Alfred Nobel felt horrible about the uses to which his invention -- dynamite -- was put. So he endowed the Nobel Peace Prize and instructed that it go "to the person who shall have done the most or the best work for fraternity between the nations, for the abolition or reduction of standing armies and for the holding and promotion of peace congresses."
Al Gore has done exactly none of those things.
Gore, however, did write a book and make a film about global warming. He has become the second environmental activist to win the peace prize in the past four years. Wangari Muta Maathai won it in 2004 for planting trees.
Thus we have indisputable confirmation that the Nobel Peace Prize is no longer a serious international award. In 1994 the five Norwegian politicians who award the prize gave it to the murdering thug Yasser Arafat. Two years before that they gave it to literary fraud Rigoberta Menchu, whose autobiography was largely fabricated. (An example: The brother she supposedly watched die of malnutrition was later found by a New York Times reporter to be very much alive and well.)
On Friday the prize was given to Al Gore and the International Panel on Climate Change. Two days before, a British judge ruled that Gore's film, "An Inconvenient Truth," contained so many errors (read: lies) that it could be shown in British public schools only if accompanied by a fact sheet correcting the errors.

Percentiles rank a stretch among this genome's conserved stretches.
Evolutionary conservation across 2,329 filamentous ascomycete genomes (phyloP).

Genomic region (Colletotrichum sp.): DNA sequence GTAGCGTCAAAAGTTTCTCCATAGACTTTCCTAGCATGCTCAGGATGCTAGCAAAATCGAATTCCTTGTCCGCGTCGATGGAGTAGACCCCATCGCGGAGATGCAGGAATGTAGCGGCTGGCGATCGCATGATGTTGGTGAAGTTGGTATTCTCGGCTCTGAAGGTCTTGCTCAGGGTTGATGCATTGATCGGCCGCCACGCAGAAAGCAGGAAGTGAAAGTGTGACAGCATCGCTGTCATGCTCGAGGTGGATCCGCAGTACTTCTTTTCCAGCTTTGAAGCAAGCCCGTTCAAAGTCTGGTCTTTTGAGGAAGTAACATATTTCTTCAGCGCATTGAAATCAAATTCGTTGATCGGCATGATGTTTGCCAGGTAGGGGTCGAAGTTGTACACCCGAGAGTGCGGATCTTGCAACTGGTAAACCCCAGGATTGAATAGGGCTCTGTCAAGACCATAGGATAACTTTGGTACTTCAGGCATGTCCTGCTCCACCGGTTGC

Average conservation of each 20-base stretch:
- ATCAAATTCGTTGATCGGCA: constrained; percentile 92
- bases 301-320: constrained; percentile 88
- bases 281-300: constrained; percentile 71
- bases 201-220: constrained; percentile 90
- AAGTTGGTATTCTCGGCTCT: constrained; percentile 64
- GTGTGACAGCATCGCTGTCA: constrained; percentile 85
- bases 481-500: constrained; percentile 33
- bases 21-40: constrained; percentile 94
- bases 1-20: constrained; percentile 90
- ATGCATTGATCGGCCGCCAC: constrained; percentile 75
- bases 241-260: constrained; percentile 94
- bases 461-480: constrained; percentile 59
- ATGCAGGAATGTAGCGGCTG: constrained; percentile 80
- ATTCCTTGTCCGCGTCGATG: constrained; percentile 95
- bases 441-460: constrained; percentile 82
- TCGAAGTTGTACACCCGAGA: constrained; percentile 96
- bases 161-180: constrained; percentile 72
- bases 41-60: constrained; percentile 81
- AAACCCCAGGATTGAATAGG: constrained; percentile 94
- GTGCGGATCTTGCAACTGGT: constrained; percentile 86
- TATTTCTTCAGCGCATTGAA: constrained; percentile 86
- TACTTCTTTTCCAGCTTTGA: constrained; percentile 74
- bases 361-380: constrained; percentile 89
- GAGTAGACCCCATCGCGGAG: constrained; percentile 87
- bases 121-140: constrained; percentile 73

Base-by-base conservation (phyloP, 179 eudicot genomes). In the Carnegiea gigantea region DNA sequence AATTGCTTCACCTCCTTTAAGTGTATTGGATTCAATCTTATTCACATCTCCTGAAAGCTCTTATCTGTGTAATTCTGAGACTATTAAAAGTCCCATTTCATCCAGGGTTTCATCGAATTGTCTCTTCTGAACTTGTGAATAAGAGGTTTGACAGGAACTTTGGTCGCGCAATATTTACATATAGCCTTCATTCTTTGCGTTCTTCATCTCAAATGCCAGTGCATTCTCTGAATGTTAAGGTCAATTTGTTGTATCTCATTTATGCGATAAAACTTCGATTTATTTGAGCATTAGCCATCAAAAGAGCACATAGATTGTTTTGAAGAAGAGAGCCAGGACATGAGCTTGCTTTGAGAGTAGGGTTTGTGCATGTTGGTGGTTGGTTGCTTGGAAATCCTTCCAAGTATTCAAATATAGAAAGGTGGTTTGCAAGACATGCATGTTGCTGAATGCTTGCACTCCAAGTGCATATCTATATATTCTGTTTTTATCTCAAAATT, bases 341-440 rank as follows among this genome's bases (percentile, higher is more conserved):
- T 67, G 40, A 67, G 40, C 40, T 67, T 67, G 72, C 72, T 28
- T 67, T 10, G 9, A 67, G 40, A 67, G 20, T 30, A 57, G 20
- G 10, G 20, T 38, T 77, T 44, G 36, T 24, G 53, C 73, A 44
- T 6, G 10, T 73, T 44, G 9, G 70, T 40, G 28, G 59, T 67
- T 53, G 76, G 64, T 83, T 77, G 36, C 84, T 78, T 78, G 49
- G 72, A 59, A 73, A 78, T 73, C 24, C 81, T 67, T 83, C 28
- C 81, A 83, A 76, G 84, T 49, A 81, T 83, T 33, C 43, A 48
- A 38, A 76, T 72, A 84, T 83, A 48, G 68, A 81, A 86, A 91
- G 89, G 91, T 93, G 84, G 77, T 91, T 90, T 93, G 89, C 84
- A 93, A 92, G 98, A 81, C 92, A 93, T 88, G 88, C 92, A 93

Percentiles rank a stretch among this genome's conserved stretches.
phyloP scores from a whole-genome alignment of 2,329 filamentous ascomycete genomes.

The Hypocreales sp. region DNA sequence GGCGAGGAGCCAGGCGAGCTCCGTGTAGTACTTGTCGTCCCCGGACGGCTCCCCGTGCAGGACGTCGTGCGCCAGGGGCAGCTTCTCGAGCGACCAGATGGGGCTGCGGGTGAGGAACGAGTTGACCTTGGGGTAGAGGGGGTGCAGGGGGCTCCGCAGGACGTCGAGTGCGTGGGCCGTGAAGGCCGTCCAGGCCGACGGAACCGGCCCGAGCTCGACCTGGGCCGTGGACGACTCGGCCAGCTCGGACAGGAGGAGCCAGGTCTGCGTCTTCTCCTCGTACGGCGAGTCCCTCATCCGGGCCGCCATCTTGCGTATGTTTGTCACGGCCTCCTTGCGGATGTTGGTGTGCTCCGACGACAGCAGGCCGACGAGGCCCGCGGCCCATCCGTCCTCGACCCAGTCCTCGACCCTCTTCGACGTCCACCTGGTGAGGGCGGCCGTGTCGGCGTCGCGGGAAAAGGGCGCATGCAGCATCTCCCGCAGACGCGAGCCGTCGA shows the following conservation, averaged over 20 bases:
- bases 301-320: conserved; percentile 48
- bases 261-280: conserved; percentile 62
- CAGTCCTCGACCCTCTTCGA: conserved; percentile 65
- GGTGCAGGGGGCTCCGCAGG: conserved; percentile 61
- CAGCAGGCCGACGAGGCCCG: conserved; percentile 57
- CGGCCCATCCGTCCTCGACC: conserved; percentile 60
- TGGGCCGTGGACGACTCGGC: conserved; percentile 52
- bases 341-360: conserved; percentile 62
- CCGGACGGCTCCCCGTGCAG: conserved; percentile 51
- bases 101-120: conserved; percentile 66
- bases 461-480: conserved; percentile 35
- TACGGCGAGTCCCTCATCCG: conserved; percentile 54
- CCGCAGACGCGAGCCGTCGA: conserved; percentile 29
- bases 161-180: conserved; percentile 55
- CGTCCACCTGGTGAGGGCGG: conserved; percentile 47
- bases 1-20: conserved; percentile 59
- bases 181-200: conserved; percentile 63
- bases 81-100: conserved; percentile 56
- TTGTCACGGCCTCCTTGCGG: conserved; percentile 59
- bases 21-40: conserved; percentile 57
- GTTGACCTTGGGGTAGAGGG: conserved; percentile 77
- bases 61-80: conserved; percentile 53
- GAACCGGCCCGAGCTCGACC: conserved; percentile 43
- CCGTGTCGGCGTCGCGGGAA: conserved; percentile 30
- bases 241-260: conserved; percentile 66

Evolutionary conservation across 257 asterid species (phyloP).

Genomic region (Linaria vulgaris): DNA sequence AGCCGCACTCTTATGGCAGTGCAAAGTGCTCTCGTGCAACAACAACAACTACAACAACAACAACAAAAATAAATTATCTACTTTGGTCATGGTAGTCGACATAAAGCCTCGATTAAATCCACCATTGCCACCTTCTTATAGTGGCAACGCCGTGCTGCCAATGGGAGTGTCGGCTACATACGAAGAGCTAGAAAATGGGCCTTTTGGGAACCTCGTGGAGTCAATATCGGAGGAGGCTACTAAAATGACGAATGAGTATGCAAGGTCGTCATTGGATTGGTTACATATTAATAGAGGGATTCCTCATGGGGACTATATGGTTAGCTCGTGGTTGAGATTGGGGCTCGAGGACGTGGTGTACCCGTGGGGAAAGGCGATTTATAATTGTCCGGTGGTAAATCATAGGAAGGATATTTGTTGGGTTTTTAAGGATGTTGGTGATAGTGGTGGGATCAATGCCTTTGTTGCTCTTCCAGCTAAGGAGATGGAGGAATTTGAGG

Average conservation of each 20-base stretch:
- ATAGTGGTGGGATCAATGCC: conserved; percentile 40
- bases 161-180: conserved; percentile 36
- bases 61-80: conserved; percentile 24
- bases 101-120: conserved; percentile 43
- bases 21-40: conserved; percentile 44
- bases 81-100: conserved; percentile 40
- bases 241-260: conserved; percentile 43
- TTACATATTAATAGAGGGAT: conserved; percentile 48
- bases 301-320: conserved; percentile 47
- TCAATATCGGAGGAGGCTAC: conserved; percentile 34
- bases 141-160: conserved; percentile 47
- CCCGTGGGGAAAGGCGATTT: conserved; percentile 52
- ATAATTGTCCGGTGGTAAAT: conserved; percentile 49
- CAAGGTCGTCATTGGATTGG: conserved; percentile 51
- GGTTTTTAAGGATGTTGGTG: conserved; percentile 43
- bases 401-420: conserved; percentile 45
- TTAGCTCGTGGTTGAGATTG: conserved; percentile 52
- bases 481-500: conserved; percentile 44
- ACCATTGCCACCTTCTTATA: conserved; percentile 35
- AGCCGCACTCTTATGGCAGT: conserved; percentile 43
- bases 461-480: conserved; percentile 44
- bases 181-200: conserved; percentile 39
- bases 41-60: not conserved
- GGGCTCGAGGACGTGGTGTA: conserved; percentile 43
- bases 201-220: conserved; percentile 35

The Nobel Peace Prize is worse than a joke. It's a fraud. It is such a transparent fraud that the five Norwegian politicians who award it have been reduced to defending their decision by concocting elaborate rationalizations. This year they laughably claimed that Gore deserves the prize because, well, global climate change" may induce large-scale migration and lead to greater competition for the Earth's resources," and "there may be increased danger of violent conflicts and wars." (Emphasis ours.)
And Islamic terrorists may give up jihad and sing Kumbaya after listening to old Cat Stevens records. But that's no basis for distributing the world's formerly most prestigious prize.
If winning this useless medal prompts Al Gore to get into the presidential race, which we doubt, the irony will be that the American people will turn a more skeptical eye to His Smugness than the Nobel committee did.
The American public won't accept at face value Gore's self-righteous proclamations or his self-serving predictions of looming global catastrophy. And Gore has to know that, which is why he will almost certainly stick to the world of make-believe -- Hollywood and International Do-Goodery -- where he can pretend to be the great sage and savior he wishes he really were and left-wing Europeans and thespians try to convince us he is.